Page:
When Richard E. Grant announced on Twitter recently that he was off to Hong Kong and Tokyo to film a second series of Hotel Secrets it further highlighted the fascination that the television and film industry has with hotels. Whether it’s a fly on the wall documentary about Claridge’s or Alex Polizzi’s Hotel Inspector, it would seem that hotels provide endless opportunities to production companies.

And it isn’t hard to work out why, because hotels are exciting places which, like it or not reflect every aspect of human life. People are born in hotels – only last month baby George Eades was born in a bathroom at the Radisson Blu Edwardian Grafton in London. People die in hotels – Margaret Thatcher at the Ritz Hotel, being the most recent example. Let’s face it just about everything else that happens in life is likely to take place in a hotel, so it’s no surprise that the cameras keep rolling.

But does all this endless worship at the altar of hospitality do the industry a disservice? Those of you who might remember a BBC fly on the wall series in the late 1990’s on Liverpool’s Adelphi Hotel may agree. Yet the hotel enjoyed healthy bookings on the back of it and there is no such thing as bad publicity is there?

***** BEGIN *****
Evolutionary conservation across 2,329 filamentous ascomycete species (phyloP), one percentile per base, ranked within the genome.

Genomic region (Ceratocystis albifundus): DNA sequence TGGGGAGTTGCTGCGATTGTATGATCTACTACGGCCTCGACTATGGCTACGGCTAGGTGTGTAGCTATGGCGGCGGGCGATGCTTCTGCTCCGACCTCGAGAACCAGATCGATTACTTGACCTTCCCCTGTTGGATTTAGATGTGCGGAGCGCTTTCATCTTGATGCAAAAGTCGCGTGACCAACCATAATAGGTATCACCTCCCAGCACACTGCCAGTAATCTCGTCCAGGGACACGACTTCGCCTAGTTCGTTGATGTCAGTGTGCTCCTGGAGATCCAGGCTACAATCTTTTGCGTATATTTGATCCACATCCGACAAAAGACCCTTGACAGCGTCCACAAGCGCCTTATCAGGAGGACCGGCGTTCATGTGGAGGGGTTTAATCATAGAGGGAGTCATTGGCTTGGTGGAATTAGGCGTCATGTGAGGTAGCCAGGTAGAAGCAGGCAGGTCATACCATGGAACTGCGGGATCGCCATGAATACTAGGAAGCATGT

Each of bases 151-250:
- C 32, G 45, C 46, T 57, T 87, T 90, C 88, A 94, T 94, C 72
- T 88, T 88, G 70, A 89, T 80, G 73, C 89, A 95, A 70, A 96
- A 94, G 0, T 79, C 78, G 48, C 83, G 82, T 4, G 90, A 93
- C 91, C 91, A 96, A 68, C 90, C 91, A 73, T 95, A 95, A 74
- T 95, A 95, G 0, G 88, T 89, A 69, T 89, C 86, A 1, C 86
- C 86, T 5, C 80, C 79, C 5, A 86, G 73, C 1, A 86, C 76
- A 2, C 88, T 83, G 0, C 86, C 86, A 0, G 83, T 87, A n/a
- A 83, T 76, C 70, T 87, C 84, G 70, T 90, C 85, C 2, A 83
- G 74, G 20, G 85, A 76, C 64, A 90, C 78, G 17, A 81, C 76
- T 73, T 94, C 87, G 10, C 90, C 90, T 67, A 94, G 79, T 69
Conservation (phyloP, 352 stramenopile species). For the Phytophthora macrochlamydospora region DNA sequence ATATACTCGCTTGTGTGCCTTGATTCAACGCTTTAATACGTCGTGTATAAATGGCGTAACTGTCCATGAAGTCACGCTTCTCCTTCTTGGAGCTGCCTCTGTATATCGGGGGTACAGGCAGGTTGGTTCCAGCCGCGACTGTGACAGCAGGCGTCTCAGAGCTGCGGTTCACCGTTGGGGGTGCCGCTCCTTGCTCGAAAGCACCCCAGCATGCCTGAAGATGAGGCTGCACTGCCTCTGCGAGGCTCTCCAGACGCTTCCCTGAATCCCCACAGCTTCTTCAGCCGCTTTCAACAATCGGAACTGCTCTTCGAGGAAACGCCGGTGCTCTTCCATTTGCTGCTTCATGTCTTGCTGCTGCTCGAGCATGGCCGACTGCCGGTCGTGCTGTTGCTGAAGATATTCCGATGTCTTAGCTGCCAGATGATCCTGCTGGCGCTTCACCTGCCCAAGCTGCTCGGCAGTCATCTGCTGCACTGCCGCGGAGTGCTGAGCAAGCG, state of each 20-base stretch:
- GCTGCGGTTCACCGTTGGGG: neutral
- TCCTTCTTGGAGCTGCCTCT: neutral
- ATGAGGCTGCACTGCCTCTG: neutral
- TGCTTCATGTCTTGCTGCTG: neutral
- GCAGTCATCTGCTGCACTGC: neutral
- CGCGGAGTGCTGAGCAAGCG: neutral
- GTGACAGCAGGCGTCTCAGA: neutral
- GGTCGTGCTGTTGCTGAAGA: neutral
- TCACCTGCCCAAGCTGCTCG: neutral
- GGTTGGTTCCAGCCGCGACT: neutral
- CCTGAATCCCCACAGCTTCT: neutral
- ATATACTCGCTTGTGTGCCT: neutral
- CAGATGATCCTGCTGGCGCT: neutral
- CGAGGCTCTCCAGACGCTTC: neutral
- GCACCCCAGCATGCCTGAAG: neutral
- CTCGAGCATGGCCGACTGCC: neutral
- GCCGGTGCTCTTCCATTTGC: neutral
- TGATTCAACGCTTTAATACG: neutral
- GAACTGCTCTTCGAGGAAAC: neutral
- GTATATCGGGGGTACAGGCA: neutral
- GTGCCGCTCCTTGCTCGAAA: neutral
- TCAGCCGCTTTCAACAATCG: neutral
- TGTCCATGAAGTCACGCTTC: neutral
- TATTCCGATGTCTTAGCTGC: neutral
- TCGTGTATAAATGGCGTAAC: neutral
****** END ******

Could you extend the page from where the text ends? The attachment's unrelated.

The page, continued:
Things have moved on since the 90’s and we are now in the midst of celebrity culture and let’s face it celebrities and hotels go together well, but we are not allowed to talk about them, oh no! Well not until they have checked out any how, which is why Richard E. Grant was tweeting a picture of the view from Lady Gaga’s £10k suite at the Ritz Carlton in Hong Kong earlier this month for the new series of Hotel Secrets.

Similarly at the end of last year Red Carnation gave one of their hotels over to Channel 4 to film Hotel GB which was staffed by wait for it … celebrities! But the producers were also working with organisations such as Springboard to convey a message about recruitment in the industry.

So what conclusion can we draw from this? Television’s fascination with the industry looks set to continue and we will continue watching and being entertained and shocked in equal measure. The snapshot these programmes provide of day to day human life at one end of the scale and sheer unadulterated luxury at the other is never going to pall.

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